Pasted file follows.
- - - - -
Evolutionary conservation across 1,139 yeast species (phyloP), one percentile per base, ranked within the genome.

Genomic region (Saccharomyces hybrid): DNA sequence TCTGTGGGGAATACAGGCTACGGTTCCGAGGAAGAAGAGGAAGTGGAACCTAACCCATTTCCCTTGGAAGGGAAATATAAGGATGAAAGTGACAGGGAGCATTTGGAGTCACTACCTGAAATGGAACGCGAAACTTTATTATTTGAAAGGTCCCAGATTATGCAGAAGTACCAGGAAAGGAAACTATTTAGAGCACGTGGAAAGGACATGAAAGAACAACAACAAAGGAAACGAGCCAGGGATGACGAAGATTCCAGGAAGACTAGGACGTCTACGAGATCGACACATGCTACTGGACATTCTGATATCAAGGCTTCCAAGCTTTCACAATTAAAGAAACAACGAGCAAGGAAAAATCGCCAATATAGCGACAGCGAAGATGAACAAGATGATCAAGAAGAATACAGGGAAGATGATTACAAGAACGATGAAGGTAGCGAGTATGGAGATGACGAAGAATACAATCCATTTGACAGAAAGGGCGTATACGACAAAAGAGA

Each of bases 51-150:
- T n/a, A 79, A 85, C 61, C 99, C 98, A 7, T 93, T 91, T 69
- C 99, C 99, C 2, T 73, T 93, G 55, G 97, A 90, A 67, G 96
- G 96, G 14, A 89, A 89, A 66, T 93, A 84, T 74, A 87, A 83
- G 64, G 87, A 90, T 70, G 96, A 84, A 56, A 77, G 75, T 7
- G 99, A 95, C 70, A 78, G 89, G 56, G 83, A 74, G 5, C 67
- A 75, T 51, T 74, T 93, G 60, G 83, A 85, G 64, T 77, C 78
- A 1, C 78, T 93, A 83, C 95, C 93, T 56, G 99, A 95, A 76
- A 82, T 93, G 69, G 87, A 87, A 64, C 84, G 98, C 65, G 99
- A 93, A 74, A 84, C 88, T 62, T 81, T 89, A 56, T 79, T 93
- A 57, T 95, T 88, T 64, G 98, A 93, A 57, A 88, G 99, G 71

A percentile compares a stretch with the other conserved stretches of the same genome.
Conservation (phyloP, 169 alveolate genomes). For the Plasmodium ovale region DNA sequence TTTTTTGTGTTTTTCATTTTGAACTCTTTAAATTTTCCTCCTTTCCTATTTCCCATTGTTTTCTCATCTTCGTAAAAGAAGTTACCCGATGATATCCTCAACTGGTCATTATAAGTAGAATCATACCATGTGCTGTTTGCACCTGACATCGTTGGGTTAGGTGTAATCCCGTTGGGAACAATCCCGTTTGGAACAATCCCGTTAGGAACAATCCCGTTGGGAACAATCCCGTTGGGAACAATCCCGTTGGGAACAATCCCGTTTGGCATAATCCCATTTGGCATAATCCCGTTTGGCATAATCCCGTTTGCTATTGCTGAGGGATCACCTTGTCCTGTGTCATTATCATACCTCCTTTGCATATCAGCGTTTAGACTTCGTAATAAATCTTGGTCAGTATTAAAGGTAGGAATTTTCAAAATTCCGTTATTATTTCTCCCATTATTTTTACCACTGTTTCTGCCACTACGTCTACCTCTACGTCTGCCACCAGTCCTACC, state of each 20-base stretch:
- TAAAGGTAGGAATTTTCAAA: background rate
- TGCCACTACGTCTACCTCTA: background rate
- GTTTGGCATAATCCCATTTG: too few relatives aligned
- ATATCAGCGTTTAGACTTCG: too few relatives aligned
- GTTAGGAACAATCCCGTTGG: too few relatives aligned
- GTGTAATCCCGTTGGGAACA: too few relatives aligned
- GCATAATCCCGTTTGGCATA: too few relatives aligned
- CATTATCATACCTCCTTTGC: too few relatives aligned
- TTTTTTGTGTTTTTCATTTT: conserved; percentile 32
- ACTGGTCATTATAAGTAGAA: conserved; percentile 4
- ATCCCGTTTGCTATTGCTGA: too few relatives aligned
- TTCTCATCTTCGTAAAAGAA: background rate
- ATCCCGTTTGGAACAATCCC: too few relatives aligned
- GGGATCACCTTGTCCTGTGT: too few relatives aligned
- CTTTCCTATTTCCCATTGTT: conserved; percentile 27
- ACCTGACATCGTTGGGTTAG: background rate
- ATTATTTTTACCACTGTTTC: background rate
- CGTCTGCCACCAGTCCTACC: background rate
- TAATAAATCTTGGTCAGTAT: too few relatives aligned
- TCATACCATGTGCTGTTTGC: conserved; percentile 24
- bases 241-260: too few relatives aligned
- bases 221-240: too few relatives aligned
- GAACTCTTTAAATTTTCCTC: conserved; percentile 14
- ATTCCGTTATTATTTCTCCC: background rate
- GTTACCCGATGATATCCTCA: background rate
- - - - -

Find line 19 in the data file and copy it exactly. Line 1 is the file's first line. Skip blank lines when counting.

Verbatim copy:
- ATATCAGCGTTTAGACTTCG: too few relatives aligned